From Wikipedia, the free encyclopedia
Jump to: navigation, search
Docking protein 2, 56kDa
Protein DOK2 PDB 2d9w.png
PDB rendering based on 2d9w.
Available structures
PDB Ortholog search: PDBe, RCSB
Symbols DOK2 ; p56DOK; p56dok-2
External IDs OMIM604997 MGI1332623 HomoloGene2957 GeneCards: DOK2 Gene
RNA expression pattern
PBB GE DOK2 214054 at tn.png
More reference expression data
Species Human Mouse
Entrez 9046 13449
Ensembl ENSG00000147443 ENSMUSG00000022102
UniProt O60496 O70469
RefSeq (mRNA) NM_003974 NM_010071
RefSeq (protein) NP_003965 NP_034201
Location (UCSC) Chr 8:
21.77 – 21.77 Mb
Chr 14:
70.77 – 70.78 Mb
PubMed search [1] [2]

Docking protein 2 is a protein that in humans is encoded by the DOK2 gene.[1][2][3]


The protein encoded by this gene is constitutively tyrosine phosphorylated in hematopoietic progenitors isolated from chronic myelogenous leukemia (CML) patients in the chronic phase. It may be a critical substrate for p210(bcr/abl), a chimeric protein whose presence is associated with CML. This encoded protein binds p120 (RasGAP) from CML cells.[3]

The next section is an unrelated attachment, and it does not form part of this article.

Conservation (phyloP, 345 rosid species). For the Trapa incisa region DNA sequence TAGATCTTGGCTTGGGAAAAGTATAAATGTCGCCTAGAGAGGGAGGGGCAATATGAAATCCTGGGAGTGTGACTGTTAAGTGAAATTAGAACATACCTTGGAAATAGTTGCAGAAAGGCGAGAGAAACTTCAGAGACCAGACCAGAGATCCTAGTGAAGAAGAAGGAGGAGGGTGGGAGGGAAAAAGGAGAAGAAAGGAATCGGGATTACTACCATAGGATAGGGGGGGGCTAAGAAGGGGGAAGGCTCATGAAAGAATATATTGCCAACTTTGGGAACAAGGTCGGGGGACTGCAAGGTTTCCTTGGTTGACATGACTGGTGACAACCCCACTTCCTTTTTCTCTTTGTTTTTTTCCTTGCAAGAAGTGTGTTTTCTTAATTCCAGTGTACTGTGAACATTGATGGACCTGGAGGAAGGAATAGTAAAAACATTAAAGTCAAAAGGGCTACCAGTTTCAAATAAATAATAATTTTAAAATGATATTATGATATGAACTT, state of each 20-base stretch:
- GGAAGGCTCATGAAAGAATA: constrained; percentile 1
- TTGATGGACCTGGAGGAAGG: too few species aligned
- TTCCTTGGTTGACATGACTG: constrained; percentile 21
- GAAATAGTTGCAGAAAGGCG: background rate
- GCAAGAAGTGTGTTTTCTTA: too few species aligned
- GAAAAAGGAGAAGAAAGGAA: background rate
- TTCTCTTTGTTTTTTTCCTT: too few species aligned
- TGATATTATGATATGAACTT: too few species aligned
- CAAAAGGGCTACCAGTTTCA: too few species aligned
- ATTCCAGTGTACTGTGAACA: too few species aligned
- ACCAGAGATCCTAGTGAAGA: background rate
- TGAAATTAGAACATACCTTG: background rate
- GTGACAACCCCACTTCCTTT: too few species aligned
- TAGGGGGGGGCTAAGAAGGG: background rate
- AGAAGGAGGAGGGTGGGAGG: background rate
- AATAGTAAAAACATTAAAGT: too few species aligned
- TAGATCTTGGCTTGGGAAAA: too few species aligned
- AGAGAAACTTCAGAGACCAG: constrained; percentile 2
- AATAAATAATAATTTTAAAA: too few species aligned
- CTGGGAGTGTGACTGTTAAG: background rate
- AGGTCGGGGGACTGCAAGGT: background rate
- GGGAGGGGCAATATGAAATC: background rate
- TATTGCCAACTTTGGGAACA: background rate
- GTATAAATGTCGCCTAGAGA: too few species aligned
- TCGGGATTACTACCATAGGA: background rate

DOK2 has been shown to interact with INPP5D[4] and TEK tyrosine kinase.[5][6]


  1. ^ Di Cristofano A, Carpino N, Dunant N, Friedland G, Kobayashi R, Strife A, Wisniewski D, Clarkson B, Pandolfi PP, Resh MD (March 1998). "Molecular cloning and characterization of p56dok-2 defines a new family of RasGAP-binding proteins". J Biol Chem 273 (9): 4827–30. doi:10.1074/jbc.273.9.4827. PMID 9478921. 
  2. ^ Garcia A, Prabhakar S, Hughan S, Anderson TW, Brock CJ, Pearce AC, Dwek RA, Watson SP, Hebestreit HF, Zitzmann N (March 2004). "Differential proteome analysis of TRAP-activated platelets: involvement of DOK-2 and phosphorylation of RGS proteins". Blood 103 (6): 2088–95. doi:10.1182/blood-2003-07-2392. PMID 14645010. 
  3. ^ a b "Entrez Gene: DOK2 docking protein 2, 56kDa". 
  4. ^ Dunant NM, Wisniewski D, Strife A, Clarkson B, Resh MD (2000). "The phosphatidylinositol polyphosphate 5-phosphatase SHIP1 associates with the dok1 phosphoprotein in bcr-Abl transformed cells". Cell. Signal. 12 (5): 317–26. doi:10.1016/S0898-6568(00)00073-5. PMID 10822173. 
  5. ^ Jones N, Dumont DJ (1998). "The Tek/Tie2 receptor signals through a novel Dok-related docking protein, Dok-R". Oncogene 17 (9): 1097–108. doi:10.1038/sj.onc.1202115. PMID 9764820. 
  6. ^ Master Z, Jones N, Tran J, Jones J, Kerbel RS, Dumont DJ (2001). "Dok-R plays a pivotal role in angiopoietin-1-dependent cell migration through recruitment and activation of Pak". EMBO J. 20 (21): 5919–28. doi:10.1093/emboj/20.21.5919. PMC 125712. PMID 11689432. 

Further reading[edit]